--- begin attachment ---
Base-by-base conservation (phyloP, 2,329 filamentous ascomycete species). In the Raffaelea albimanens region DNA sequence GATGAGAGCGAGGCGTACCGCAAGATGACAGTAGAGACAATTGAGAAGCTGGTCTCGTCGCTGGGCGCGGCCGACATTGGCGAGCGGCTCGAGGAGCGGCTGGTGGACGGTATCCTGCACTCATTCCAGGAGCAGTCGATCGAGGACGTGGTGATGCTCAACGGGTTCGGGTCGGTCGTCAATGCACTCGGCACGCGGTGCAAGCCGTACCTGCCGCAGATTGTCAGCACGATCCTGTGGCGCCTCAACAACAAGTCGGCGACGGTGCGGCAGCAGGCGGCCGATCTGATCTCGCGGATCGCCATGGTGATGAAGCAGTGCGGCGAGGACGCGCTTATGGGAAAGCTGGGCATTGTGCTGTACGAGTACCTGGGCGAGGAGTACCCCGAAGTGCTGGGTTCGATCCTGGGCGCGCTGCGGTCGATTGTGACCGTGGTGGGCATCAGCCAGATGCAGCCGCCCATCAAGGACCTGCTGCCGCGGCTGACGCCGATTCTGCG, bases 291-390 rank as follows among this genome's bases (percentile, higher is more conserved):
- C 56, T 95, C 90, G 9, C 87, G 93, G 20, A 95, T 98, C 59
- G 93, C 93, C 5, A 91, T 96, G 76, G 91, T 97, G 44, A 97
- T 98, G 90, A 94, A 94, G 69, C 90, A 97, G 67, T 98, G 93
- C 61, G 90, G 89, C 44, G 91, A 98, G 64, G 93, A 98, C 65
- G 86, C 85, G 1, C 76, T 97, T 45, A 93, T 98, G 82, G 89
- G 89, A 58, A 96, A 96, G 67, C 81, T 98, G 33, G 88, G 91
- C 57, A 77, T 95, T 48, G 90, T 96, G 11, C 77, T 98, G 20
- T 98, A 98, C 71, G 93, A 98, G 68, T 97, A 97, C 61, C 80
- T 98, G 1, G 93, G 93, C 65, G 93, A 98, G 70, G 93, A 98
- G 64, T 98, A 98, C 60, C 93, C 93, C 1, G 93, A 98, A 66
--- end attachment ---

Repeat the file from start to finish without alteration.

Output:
Base-by-base conservation (phyloP, 2,329 filamentous ascomycete species). In the Raffaelea albimanens region DNA sequence GATGAGAGCGAGGCGTACCGCAAGATGACAGTAGAGACAATTGAGAAGCTGGTCTCGTCGCTGGGCGCGGCCGACATTGGCGAGCGGCTCGAGGAGCGGCTGGTGGACGGTATCCTGCACTCATTCCAGGAGCAGTCGATCGAGGACGTGGTGATGCTCAACGGGTTCGGGTCGGTCGTCAATGCACTCGGCACGCGGTGCAAGCCGTACCTGCCGCAGATTGTCAGCACGATCCTGTGGCGCCTCAACAACAAGTCGGCGACGGTGCGGCAGCAGGCGGCCGATCTGATCTCGCGGATCGCCATGGTGATGAAGCAGTGCGGCGAGGACGCGCTTATGGGAAAGCTGGGCATTGTGCTGTACGAGTACCTGGGCGAGGAGTACCCCGAAGTGCTGGGTTCGATCCTGGGCGCGCTGCGGTCGATTGTGACCGTGGTGGGCATCAGCCAGATGCAGCCGCCCATCAAGGACCTGCTGCCGCGGCTGACGCCGATTCTGCG, bases 291-390 rank as follows among this genome's bases (percentile, higher is more conserved):
- C 56, T 95, C 90, G 9, C 87, G 93, G 20, A 95, T 98, C 59
- G 93, C 93, C 5, A 91, T 96, G 76, G 91, T 97, G 44, A 97
- T 98, G 90, A 94, A 94, G 69, C 90, A 97, G 67, T 98, G 93
- C 61, G 90, G 89, C 44, G 91, A 98, G 64, G 93, A 98, C 65
- G 86, C 85, G 1, C 76, T 97, T 45, A 93, T 98, G 82, G 89
- G 89, A 58, A 96, A 96, G 67, C 81, T 98, G 33, G 88, G 91
- C 57, A 77, T 95, T 48, G 90, T 96, G 11, C 77, T 98, G 20
- T 98, A 98, C 71, G 93, A 98, G 68, T 97, A 97, C 61, C 80
- T 98, G 1, G 93, G 93, C 65, G 93, A 98, G 70, G 93, A 98
- G 64, T 98, A 98, C 60, C 93, C 93, C 1, G 93, A 98, A 66